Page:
Yet, the poverty suffered by so many around the world affects the affluent in one very important way. It convicts nearly all of us of moral failure. As we sip five-dollar lattes, live in $100,000 homes, and buy $75 pants, thousands of people around the world are dying of preventable causes. As a whole, the affluent of society have turned their gaze from the plight of those who suffer from extreme poverty to the allure of rampant consumerism. Every time we purchase fashionable clothing, eat expensive meals, and take exotic vacations, we indicate where our moral priorities lie. Thus, while it may appear that extreme poverty has no significant effect on the lives of the wealthy, it actually changes their moral status. If it were not for the existence of such extreme poverty, spending money on luxuries would pose no problem. However, given the facts of the current situation, spending priorities have to be adjusted if the wealthy are to retain their innocence.
Quick reflection reveals that our current situation is almost exactly parallel to the case of the drowning infant. Right now, a child is dying from a preventable cause. At relatively little cost to ourselves, say, by writing a check for $75 to UNICEF, Oxfam, or any number of organizations dedicated to alleviating extreme poverty, we can provide that child with the food, medicine, or protection he or she needs to survive.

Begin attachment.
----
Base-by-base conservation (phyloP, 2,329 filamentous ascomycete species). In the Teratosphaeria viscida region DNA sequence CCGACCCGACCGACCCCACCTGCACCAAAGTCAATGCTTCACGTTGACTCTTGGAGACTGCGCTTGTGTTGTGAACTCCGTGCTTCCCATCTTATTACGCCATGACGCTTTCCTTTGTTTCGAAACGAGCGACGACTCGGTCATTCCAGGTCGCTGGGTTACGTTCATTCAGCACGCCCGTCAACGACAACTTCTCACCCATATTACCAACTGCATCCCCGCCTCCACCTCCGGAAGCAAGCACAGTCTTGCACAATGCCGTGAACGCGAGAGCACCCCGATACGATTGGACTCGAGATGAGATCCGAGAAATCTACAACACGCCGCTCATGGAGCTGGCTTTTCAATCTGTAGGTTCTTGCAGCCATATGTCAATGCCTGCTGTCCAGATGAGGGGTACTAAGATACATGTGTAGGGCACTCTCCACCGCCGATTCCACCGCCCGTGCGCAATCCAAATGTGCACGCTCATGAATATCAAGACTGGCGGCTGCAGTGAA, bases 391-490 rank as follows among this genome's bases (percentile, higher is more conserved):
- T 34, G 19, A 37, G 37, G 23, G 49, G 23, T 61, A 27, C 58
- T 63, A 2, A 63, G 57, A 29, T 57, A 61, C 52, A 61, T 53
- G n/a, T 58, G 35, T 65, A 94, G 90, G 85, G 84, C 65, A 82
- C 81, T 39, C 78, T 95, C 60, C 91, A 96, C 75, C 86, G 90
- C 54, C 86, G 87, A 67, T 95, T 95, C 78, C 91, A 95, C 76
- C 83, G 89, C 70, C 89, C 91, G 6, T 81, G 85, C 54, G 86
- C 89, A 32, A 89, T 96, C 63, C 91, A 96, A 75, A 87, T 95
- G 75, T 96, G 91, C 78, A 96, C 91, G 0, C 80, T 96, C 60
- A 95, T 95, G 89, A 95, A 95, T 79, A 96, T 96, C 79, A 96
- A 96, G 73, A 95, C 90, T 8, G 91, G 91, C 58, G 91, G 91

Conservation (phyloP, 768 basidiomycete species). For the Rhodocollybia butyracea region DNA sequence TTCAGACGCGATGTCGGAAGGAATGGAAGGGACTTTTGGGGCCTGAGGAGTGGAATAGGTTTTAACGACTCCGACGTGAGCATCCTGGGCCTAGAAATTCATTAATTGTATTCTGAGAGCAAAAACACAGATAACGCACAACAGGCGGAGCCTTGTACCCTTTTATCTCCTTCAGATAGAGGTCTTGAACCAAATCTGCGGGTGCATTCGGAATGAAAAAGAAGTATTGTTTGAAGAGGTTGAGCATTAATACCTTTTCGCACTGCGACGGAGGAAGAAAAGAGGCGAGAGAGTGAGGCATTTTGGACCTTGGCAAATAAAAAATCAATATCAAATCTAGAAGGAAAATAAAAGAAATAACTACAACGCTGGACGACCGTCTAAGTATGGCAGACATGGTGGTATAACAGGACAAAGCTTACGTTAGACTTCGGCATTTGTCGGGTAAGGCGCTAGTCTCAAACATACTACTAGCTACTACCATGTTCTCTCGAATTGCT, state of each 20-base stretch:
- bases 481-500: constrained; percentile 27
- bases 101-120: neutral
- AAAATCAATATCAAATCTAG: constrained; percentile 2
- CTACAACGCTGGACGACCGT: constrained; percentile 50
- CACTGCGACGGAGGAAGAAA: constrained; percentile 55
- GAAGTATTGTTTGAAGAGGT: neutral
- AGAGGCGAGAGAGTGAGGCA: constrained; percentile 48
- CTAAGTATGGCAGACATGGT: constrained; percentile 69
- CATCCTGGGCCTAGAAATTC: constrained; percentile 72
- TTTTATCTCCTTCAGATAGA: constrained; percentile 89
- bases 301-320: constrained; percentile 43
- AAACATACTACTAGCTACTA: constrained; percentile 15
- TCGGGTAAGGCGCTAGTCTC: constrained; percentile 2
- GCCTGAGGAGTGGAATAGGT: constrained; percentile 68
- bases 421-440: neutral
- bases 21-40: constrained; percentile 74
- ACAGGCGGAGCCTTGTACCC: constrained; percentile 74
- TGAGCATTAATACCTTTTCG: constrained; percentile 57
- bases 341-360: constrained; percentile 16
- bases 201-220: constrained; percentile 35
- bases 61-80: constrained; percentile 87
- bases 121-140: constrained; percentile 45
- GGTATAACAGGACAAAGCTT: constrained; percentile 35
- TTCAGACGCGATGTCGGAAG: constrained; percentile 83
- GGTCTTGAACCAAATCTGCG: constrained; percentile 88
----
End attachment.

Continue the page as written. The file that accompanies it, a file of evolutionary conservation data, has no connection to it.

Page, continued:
There are millions of wealthy people around us, but they are not doing enough, either individually or collectively, to save the child, because the need for aid greatly exceeds the donations provided. As we noticed in the case of the drowning infant, their insufficient action has no impact on our moral obligations. Lastly, the child is far away from us, and probably of a different nationality. However, this no longer presents any insuperable difficulties. We live in a world of instant communication, rapid travel, and global organizations. These technologies, and the infrastructure of organizations that developed around this technology, have made it possible for us to easily, efficiently, and at little cost to ourselves provide life-saving aid to fellow humans around the globe. Clearly, we cannot maintain that the physical distance between the wealthy and the poor is morally significant. Since the current situation is so closely analogous to the case of the drowning infant, how can we condemn ourselves when we walk past the dying child while excusing ourselves from donating a vast majority of our expendable wealth to those who are dying of equally needless and preventable causes?